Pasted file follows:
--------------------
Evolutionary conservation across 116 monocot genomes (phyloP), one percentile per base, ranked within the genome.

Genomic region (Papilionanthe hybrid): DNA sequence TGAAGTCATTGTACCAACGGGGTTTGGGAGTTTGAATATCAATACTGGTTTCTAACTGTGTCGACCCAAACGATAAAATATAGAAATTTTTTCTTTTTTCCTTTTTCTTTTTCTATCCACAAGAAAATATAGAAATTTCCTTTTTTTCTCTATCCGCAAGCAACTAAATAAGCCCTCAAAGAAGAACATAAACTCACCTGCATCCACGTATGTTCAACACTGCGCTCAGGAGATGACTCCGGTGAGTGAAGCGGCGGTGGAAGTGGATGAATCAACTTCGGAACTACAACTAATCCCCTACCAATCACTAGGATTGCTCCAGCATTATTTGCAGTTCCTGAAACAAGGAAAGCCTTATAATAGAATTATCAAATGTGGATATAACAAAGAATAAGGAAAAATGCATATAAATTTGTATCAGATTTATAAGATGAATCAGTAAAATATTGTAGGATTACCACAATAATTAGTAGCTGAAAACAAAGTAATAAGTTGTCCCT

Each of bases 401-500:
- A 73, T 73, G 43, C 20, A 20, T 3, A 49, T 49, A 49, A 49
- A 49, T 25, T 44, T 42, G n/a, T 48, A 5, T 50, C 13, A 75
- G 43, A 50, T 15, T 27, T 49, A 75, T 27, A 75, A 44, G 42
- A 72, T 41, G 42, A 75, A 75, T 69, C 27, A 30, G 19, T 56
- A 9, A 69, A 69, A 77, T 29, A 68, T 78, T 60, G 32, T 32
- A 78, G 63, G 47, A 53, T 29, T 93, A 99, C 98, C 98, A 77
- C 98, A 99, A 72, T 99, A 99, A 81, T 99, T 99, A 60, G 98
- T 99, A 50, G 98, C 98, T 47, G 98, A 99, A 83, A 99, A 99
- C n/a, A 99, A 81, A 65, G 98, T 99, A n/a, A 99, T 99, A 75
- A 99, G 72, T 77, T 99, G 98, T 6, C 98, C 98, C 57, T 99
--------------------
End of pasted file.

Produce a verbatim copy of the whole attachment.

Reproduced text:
Evolutionary conservation across 116 monocot genomes (phyloP), one percentile per base, ranked within the genome.

Genomic region (Papilionanthe hybrid): DNA sequence TGAAGTCATTGTACCAACGGGGTTTGGGAGTTTGAATATCAATACTGGTTTCTAACTGTGTCGACCCAAACGATAAAATATAGAAATTTTTTCTTTTTTCCTTTTTCTTTTTCTATCCACAAGAAAATATAGAAATTTCCTTTTTTTCTCTATCCGCAAGCAACTAAATAAGCCCTCAAAGAAGAACATAAACTCACCTGCATCCACGTATGTTCAACACTGCGCTCAGGAGATGACTCCGGTGAGTGAAGCGGCGGTGGAAGTGGATGAATCAACTTCGGAACTACAACTAATCCCCTACCAATCACTAGGATTGCTCCAGCATTATTTGCAGTTCCTGAAACAAGGAAAGCCTTATAATAGAATTATCAAATGTGGATATAACAAAGAATAAGGAAAAATGCATATAAATTTGTATCAGATTTATAAGATGAATCAGTAAAATATTGTAGGATTACCACAATAATTAGTAGCTGAAAACAAAGTAATAAGTTGTCCCT

Each of bases 401-500:
- A 73, T 73, G 43, C 20, A 20, T 3, A 49, T 49, A 49, A 49
- A 49, T 25, T 44, T 42, G n/a, T 48, A 5, T 50, C 13, A 75
- G 43, A 50, T 15, T 27, T 49, A 75, T 27, A 75, A 44, G 42
- A 72, T 41, G 42, A 75, A 75, T 69, C 27, A 30, G 19, T 56
- A 9, A 69, A 69, A 77, T 29, A 68, T 78, T 60, G 32, T 32
- A 78, G 63, G 47, A 53, T 29, T 93, A 99, C 98, C 98, A 77
- C 98, A 99, A 72, T 99, A 99, A 81, T 99, T 99, A 60, G 98
- T 99, A 50, G 98, C 98, T 47, G 98, A 99, A 83, A 99, A 99
- C n/a, A 99, A 81, A 65, G 98, T 99, A n/a, A 99, T 99, A 75
- A 99, G 72, T 77, T 99, G 98, T 6, C 98, C 98, C 57, T 99